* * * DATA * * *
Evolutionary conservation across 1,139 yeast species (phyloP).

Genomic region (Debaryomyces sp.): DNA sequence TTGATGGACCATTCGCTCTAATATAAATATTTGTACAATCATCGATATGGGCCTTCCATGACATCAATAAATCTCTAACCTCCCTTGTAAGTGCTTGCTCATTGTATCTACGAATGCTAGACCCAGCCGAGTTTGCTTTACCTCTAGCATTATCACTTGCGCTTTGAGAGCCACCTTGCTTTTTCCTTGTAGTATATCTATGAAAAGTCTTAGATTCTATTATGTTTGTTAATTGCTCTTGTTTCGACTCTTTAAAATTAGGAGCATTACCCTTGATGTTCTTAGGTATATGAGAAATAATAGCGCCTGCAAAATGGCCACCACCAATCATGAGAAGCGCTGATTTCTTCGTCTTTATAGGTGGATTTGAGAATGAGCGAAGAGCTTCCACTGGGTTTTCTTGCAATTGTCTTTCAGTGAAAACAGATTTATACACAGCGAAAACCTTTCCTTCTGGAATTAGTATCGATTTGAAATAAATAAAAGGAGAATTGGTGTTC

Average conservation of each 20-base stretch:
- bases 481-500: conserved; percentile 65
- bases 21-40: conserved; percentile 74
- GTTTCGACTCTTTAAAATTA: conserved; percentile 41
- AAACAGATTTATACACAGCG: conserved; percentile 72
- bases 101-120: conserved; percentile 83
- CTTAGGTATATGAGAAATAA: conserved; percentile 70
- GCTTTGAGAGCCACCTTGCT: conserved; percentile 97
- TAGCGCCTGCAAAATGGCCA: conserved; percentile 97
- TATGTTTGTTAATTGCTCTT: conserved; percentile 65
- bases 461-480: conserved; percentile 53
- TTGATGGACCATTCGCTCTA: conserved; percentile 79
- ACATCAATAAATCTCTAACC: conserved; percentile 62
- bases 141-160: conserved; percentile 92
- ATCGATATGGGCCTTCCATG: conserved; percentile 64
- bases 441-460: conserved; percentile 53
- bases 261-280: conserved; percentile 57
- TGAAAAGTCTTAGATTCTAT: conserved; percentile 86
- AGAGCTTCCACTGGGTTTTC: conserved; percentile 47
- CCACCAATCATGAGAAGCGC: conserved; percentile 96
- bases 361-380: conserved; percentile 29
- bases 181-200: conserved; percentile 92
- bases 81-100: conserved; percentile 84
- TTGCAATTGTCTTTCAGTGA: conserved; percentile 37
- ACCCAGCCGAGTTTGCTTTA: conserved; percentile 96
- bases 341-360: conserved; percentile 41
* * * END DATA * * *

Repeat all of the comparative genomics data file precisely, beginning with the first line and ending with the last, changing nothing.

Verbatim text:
Evolutionary conservation across 1,139 yeast species (phyloP).

Genomic region (Debaryomyces sp.): DNA sequence TTGATGGACCATTCGCTCTAATATAAATATTTGTACAATCATCGATATGGGCCTTCCATGACATCAATAAATCTCTAACCTCCCTTGTAAGTGCTTGCTCATTGTATCTACGAATGCTAGACCCAGCCGAGTTTGCTTTACCTCTAGCATTATCACTTGCGCTTTGAGAGCCACCTTGCTTTTTCCTTGTAGTATATCTATGAAAAGTCTTAGATTCTATTATGTTTGTTAATTGCTCTTGTTTCGACTCTTTAAAATTAGGAGCATTACCCTTGATGTTCTTAGGTATATGAGAAATAATAGCGCCTGCAAAATGGCCACCACCAATCATGAGAAGCGCTGATTTCTTCGTCTTTATAGGTGGATTTGAGAATGAGCGAAGAGCTTCCACTGGGTTTTCTTGCAATTGTCTTTCAGTGAAAACAGATTTATACACAGCGAAAACCTTTCCTTCTGGAATTAGTATCGATTTGAAATAAATAAAAGGAGAATTGGTGTTC

Average conservation of each 20-base stretch:
- bases 481-500: conserved; percentile 65
- bases 21-40: conserved; percentile 74
- GTTTCGACTCTTTAAAATTA: conserved; percentile 41
- AAACAGATTTATACACAGCG: conserved; percentile 72
- bases 101-120: conserved; percentile 83
- CTTAGGTATATGAGAAATAA: conserved; percentile 70
- GCTTTGAGAGCCACCTTGCT: conserved; percentile 97
- TAGCGCCTGCAAAATGGCCA: conserved; percentile 97
- TATGTTTGTTAATTGCTCTT: conserved; percentile 65
- bases 461-480: conserved; percentile 53
- TTGATGGACCATTCGCTCTA: conserved; percentile 79
- ACATCAATAAATCTCTAACC: conserved; percentile 62
- bases 141-160: conserved; percentile 92
- ATCGATATGGGCCTTCCATG: conserved; percentile 64
- bases 441-460: conserved; percentile 53
- bases 261-280: conserved; percentile 57
- TGAAAAGTCTTAGATTCTAT: conserved; percentile 86
- AGAGCTTCCACTGGGTTTTC: conserved; percentile 47
- CCACCAATCATGAGAAGCGC: conserved; percentile 96
- bases 361-380: conserved; percentile 29
- bases 181-200: conserved; percentile 92
- bases 81-100: conserved; percentile 84
- TTGCAATTGTCTTTCAGTGA: conserved; percentile 37
- ACCCAGCCGAGTTTGCTTTA: conserved; percentile 96
- bases 341-360: conserved; percentile 41